I’m sorry it’s been so long since I’ve written – in the last couple weeks I’ve done hikes to Comet Falls and Snow Lake on my days off (the former with a friend, the latter was an epic backpacking trip with my friend, mother, and brother). 🙂 Last week I also went home for a job interview (Lord willing, I’ll have a job for when I finish here and head home!).

Anyhow, main topic: on the ride home (I hitched a ride on a tour bus, as us Rainier employees are allowed to do for free) I read “My Side of the Mountain” by Jean Craighead George, the 177-page, Newbery Honor book. For some reason I had acquired a desire to read that book while on Mount Rainier.

If you’re not familiar with the story, it’s about a 13 year old boy named Sam who lives in the Catskill Mountains of New York for 2 years (fiction), taking “only a penknife, a ball of cord, forty dollars, and some flint and steel”.

He burns out a shelter in a large tree, traps and fishes, makes his own deerskin clothes, and trains a falcon named Frightful to hunt for him.

Sam & Frightful

What 13 year old kid do you know that could do THAT? 🙂

As I was reading this book, I kept setting it down and staring out the window with a growing excitement. I want to do that! I want to catch fish and live in a tree and have a jolly good time doing it.

So one of my new dreams is to find a place in the woods that’s at least a mile walk away from any civilization, next to a stream or lake full of fish, and to live out there for at least 2 weeks. With friends. Sam might have been able to make it with just his falcon, Frightful, and the blue moon visitors, but I want to share this adventure with my mountain friends. I want to build a shelter and have a fire every night and catch fish and cook it… Oh I get excited again just thinking about it!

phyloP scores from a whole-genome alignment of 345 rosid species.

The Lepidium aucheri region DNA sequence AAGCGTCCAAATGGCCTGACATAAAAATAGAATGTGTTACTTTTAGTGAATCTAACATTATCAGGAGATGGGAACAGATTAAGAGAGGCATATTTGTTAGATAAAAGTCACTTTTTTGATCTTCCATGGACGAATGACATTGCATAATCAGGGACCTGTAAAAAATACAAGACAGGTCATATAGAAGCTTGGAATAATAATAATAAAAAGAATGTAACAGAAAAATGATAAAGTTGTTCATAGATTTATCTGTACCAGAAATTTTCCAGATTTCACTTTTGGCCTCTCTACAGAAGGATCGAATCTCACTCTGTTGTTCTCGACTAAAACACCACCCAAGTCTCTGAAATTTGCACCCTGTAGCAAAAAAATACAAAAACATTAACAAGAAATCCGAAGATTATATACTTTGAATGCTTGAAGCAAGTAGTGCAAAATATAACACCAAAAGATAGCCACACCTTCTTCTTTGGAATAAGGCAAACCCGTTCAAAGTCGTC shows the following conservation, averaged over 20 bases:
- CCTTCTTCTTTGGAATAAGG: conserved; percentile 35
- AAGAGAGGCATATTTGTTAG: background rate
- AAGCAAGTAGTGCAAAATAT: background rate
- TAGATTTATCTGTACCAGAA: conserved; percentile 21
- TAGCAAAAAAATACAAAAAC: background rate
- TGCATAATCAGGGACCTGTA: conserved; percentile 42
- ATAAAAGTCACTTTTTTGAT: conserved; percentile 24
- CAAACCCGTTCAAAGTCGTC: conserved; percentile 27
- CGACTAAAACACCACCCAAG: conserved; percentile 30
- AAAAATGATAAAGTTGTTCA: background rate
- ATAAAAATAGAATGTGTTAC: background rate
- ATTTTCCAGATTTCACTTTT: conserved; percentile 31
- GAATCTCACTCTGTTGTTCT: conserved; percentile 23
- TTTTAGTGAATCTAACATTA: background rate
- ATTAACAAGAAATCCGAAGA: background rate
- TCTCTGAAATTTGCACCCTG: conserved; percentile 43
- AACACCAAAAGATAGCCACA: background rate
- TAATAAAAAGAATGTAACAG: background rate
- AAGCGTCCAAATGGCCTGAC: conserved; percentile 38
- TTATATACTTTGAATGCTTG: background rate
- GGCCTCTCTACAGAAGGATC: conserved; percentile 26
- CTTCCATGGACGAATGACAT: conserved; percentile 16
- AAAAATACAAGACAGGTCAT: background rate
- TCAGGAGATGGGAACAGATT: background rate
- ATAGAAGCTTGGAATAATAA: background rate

My pampered, spoiled self gets in the way when I start planning for this trip, however. When I think about what I should take and what I shouldn’t, the list of what I “need” could quickly reach to the floor if I let it. As a middle-class American, my idea of what I need is blown so out of proportion and ingrained in my very self, I don’t even know how to get down to the basics…

Common sense also worms its way in. When I think about how I don’t want to pack in any food (or very little), and just live on what I can glean and catch, my practical mind pipes in with “What if you don’t catch any fish?” “I doubt you could trap any animals…” and of course, images of eating the wrong plants and having to be carried out on a stretcher, green and sick.

Maybe that last image is a little drastic (I really should be a mom, I have such an overactive imagination of what could go wrong), but my American mind and “what if… and I die?” do hold me back a little. But my exuberance after reading this book will not be denied. I am determined at learn some wilderness survival and have at it… with company. 🙂

Let me know if you know of any land that would work!



P.S. The story ended rather sadly, as Sam was living happily on his own – but reporters showed up first, then his family. The latter built a home on his meadow and woods, disturbing his solitary wilderness. Rather a sad ending, I think, although I guess Jean Craighead George couldn’t have left the young boy out on his own. There would have been letters of complaint. If you haven’t read the book – or if the only time you’ve read it was when it was assigned in junior high – pick it up. 🙂 It’s a quick, inspiring read. Any suggestions for other wilderness survival novels?